Arjun Neervannan

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Combating Cyberbullying with a Fairer Toxic Classification Algorithm Using Hierarchical Attention Networks

Social Media is replete with toxic comments. AI algorithms built to identify toxicity often exhibit bias as they associate identity terms (such as racial, gender, ethnicity, nationality, religious or others) with toxicity, lacking an understanding of context. Current approaches to bias-free toxic classification in forums do not scale due to manual identity term selection and un-interpretability of the classifications. Automatically detecting the identity terms associated with toxicity, and surgically removing those biases by adding more non-toxic comments containing those terms will scale better, help build a more accurate and less biased toxic classifier. Thus, the objective was to develop a targeted AI algorithm to scale the identity term selection in removal of bias and to improve toxic comment classifiers. The novel method used in this project addressed these issues by using a Hierarchical Attention-based sequence learning neural network model that was more interpretable, adopting a linguistic-driven Noun-Adjective criteria that increased scope of important identity terms contributing to toxicity and scaled by auto-filtering the selection of relevant identity terms, by grid-searching the metaparameters, and finally de-biasing by augmenting the dataset with the appropriate number of non-toxic examples containing those identity terms. The model was trained on over 99,000 labeled (toxic/non-toxic) comments from the Wikipedia comment dataset and tested on a test set with a similar distribution. The model achieved an accuracy (AUC) of 0.98, compared to 0.95 in a prior paper by Google. The method identified several hundred more identity terms than prior papers and debiased significantly better when compared to the control set, without any human intervention. Unlike prior approaches, this model does not have comment length limitations, while being way more scalable and adaptable. It can also be used to build debiasing models in other languages, although that part is for future work. The approach used in this paper breaks new ground on multiple levels as it is novel in its use of attention networks to debias, automate and scale the selection and debiasing of terms, while also improving the accuracy of toxic classification by a significant amount. The models in this paper were used to develop live demo, and a Chrome Extension that addresses the cyberbullying problem by flagging toxic comments and highlighting specific words that contribute to the toxicity in Gmail (under construction), Google Docs, and others.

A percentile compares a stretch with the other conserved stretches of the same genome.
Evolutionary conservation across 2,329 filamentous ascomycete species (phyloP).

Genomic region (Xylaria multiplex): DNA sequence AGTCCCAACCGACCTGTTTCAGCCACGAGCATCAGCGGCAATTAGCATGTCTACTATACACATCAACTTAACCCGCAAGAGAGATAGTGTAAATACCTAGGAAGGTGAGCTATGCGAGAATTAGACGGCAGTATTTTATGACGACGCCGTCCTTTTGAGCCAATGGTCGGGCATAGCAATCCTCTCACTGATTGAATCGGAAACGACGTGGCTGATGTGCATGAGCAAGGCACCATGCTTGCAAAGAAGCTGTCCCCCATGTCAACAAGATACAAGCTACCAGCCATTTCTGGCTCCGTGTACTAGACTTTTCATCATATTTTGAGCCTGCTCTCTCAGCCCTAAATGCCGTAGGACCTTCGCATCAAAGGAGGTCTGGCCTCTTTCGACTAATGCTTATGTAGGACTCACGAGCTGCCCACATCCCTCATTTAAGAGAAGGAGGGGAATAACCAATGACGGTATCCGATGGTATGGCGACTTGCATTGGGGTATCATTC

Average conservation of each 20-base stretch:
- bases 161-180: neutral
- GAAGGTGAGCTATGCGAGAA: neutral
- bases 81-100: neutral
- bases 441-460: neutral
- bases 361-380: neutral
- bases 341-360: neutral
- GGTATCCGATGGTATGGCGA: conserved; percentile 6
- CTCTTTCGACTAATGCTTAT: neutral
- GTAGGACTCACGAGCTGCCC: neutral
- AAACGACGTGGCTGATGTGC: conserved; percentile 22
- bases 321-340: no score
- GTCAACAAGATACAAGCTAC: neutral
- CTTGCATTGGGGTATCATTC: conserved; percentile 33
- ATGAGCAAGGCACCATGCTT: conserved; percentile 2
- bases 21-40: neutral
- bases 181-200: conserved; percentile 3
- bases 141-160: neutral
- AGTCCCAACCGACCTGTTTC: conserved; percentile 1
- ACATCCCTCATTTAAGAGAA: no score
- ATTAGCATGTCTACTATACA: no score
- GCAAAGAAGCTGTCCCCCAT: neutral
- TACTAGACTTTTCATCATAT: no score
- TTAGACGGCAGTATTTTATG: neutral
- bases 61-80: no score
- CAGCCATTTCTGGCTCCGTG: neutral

Arjun Neervannan is a 16 year old junior from University High School, Irvine, California. He is interested in Deep Sequence Learning, Natural Language Processing, AI Ethics, and Deep Reinforcement Learning. Over the past year, Arjun has been working under the guidance of Prof. Sameer Singh at the University of California, Irvine, to develop a fair toxic comment classification algorithm. Using these algorithms, Arjun also created detoxifAI (, a toxic comment blocker available as a Chrome Extension to combat the cyberbullying crisis at schools. Previously, Arjun developed reinforcement learning models that learned to walk in a simulated environment, under the guidance of Prof. Alex Ihler at UCI, and published the results in the October 2018 issue of Baltic Journal for Modern Computing. Arjun is also a founding member and the Captain of his FIRST Robotics team that made it to the FRC (FIRST Robotics Competition) World Championships twice.

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